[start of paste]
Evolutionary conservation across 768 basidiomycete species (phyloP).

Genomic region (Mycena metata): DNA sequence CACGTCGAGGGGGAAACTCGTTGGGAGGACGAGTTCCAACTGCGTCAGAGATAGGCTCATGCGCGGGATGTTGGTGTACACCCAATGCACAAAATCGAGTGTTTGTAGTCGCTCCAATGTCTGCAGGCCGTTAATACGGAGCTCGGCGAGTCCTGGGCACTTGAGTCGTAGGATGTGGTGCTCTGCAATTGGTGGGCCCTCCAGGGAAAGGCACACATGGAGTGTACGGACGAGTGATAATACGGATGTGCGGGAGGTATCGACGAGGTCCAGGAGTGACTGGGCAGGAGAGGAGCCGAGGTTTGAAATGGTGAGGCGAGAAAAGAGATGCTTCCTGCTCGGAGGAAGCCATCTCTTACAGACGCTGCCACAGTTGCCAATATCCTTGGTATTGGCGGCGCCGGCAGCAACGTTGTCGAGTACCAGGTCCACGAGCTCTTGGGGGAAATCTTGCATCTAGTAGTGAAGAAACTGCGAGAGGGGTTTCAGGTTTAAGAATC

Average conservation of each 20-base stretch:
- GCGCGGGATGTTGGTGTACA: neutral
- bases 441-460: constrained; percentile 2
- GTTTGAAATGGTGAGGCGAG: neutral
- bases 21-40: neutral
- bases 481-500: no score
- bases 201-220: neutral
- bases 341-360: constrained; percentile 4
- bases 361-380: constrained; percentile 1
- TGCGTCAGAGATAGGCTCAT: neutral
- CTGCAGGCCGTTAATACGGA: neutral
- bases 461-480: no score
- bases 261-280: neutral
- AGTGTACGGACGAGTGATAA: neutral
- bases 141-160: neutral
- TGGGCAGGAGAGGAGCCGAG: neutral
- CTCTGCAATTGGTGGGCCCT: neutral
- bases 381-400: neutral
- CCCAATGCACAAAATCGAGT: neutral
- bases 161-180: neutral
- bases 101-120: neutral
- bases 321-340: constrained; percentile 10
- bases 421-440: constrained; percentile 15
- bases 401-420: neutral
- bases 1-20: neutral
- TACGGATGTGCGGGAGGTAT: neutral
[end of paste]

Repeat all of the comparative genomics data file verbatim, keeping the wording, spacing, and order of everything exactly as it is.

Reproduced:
Evolutionary conservation across 768 basidiomycete species (phyloP).

Genomic region (Mycena metata): DNA sequence CACGTCGAGGGGGAAACTCGTTGGGAGGACGAGTTCCAACTGCGTCAGAGATAGGCTCATGCGCGGGATGTTGGTGTACACCCAATGCACAAAATCGAGTGTTTGTAGTCGCTCCAATGTCTGCAGGCCGTTAATACGGAGCTCGGCGAGTCCTGGGCACTTGAGTCGTAGGATGTGGTGCTCTGCAATTGGTGGGCCCTCCAGGGAAAGGCACACATGGAGTGTACGGACGAGTGATAATACGGATGTGCGGGAGGTATCGACGAGGTCCAGGAGTGACTGGGCAGGAGAGGAGCCGAGGTTTGAAATGGTGAGGCGAGAAAAGAGATGCTTCCTGCTCGGAGGAAGCCATCTCTTACAGACGCTGCCACAGTTGCCAATATCCTTGGTATTGGCGGCGCCGGCAGCAACGTTGTCGAGTACCAGGTCCACGAGCTCTTGGGGGAAATCTTGCATCTAGTAGTGAAGAAACTGCGAGAGGGGTTTCAGGTTTAAGAATC

Average conservation of each 20-base stretch:
- GCGCGGGATGTTGGTGTACA: neutral
- bases 441-460: constrained; percentile 2
- GTTTGAAATGGTGAGGCGAG: neutral
- bases 21-40: neutral
- bases 481-500: no score
- bases 201-220: neutral
- bases 341-360: constrained; percentile 4
- bases 361-380: constrained; percentile 1
- TGCGTCAGAGATAGGCTCAT: neutral
- CTGCAGGCCGTTAATACGGA: neutral
- bases 461-480: no score
- bases 261-280: neutral
- AGTGTACGGACGAGTGATAA: neutral
- bases 141-160: neutral
- TGGGCAGGAGAGGAGCCGAG: neutral
- CTCTGCAATTGGTGGGCCCT: neutral
- bases 381-400: neutral
- CCCAATGCACAAAATCGAGT: neutral
- bases 161-180: neutral
- bases 101-120: neutral
- bases 321-340: constrained; percentile 10
- bases 421-440: constrained; percentile 15
- bases 401-420: neutral
- bases 1-20: neutral
- TACGGATGTGCGGGAGGTAT: neutral